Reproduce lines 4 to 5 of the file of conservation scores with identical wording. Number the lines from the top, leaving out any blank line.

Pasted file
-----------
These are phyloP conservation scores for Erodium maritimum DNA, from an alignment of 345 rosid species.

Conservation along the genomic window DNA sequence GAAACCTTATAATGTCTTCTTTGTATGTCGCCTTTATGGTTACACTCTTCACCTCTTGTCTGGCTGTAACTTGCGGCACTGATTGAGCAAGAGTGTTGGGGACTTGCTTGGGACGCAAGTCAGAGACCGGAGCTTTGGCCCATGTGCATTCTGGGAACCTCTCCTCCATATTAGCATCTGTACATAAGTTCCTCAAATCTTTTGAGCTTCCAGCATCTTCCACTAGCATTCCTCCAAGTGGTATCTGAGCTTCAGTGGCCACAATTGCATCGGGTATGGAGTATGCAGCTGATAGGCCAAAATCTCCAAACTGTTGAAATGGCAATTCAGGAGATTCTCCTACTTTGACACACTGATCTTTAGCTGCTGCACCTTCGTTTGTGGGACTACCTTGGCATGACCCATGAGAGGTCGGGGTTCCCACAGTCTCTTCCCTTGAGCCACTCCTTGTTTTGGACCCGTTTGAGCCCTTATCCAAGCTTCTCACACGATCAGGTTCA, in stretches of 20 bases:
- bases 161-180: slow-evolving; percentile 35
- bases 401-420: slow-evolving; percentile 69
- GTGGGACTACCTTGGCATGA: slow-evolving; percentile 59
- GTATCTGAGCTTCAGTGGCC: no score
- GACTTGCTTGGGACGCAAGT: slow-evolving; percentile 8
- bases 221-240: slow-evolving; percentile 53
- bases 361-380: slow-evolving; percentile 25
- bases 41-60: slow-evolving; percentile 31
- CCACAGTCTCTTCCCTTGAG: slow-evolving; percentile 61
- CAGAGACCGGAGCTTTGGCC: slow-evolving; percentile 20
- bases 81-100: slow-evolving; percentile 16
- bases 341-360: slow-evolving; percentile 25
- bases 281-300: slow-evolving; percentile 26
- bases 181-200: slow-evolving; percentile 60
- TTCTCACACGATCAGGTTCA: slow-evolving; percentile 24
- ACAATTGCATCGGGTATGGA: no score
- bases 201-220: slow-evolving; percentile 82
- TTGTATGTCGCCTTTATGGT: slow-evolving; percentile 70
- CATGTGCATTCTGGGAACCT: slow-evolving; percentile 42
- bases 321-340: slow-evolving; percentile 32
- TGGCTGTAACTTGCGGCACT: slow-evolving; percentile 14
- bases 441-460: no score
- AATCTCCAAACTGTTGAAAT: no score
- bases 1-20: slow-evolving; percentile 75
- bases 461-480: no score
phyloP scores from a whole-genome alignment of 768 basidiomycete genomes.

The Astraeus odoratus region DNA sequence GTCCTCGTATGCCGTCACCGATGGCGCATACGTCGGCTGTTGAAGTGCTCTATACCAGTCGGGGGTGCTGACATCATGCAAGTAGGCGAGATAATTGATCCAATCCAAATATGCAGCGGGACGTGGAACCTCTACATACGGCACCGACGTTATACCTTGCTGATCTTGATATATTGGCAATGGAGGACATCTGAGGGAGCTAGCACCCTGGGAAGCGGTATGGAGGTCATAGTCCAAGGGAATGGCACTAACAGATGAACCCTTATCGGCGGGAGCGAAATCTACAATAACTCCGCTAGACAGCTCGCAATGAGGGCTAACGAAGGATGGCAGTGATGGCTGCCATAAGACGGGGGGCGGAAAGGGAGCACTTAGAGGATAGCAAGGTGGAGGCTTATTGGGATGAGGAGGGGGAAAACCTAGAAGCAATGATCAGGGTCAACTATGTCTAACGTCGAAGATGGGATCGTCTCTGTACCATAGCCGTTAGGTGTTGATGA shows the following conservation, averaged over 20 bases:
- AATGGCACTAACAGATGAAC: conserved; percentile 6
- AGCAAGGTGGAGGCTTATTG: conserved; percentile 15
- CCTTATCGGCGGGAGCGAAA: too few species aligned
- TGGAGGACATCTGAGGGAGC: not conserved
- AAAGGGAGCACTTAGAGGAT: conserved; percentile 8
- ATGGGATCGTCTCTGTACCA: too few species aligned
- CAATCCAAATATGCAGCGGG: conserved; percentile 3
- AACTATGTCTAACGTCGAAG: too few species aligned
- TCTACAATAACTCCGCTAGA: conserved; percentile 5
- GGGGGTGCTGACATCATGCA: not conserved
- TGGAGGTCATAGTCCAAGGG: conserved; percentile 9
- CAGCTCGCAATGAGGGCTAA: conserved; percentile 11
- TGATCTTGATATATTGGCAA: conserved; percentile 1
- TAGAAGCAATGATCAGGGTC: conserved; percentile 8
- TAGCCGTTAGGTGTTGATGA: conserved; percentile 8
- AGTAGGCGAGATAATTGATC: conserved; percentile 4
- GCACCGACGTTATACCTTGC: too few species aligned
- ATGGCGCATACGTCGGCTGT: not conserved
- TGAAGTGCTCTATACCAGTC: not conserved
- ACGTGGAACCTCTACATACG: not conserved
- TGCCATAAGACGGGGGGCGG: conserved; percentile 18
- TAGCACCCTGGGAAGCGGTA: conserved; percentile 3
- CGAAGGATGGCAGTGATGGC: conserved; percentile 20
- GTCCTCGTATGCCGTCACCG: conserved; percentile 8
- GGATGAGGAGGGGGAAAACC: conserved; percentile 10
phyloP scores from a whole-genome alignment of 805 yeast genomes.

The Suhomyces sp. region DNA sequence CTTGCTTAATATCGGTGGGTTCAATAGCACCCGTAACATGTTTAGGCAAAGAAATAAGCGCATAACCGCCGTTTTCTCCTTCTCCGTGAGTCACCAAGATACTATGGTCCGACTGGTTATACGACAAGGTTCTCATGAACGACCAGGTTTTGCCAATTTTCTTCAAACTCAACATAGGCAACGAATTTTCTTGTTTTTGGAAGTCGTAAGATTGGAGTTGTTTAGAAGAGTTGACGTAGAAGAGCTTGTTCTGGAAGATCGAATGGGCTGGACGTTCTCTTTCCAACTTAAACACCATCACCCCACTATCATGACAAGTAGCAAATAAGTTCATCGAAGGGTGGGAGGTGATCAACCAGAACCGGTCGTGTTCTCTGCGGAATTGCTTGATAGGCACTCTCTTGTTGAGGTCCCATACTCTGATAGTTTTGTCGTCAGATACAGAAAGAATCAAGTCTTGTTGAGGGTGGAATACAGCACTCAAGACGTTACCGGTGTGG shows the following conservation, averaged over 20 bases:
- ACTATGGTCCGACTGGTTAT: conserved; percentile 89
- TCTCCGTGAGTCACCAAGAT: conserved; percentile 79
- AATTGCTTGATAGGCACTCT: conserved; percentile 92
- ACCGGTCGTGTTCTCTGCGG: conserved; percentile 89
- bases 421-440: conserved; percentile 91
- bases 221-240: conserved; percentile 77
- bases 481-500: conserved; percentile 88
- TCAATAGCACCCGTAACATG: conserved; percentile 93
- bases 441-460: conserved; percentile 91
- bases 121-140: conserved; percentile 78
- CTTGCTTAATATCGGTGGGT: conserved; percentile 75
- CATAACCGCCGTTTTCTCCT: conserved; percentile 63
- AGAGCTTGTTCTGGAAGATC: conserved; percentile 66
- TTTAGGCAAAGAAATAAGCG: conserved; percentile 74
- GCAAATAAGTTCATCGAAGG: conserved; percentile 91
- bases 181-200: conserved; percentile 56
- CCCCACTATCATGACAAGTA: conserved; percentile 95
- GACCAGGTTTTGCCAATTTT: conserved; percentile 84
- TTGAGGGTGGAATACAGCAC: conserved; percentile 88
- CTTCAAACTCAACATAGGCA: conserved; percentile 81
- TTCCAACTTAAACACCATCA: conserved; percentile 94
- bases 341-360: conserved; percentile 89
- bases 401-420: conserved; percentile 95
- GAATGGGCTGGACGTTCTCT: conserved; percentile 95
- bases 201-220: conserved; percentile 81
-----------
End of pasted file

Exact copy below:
- bases 401-420: slow-evolving; percentile 69
- GTGGGACTACCTTGGCATGA: slow-evolving; percentile 59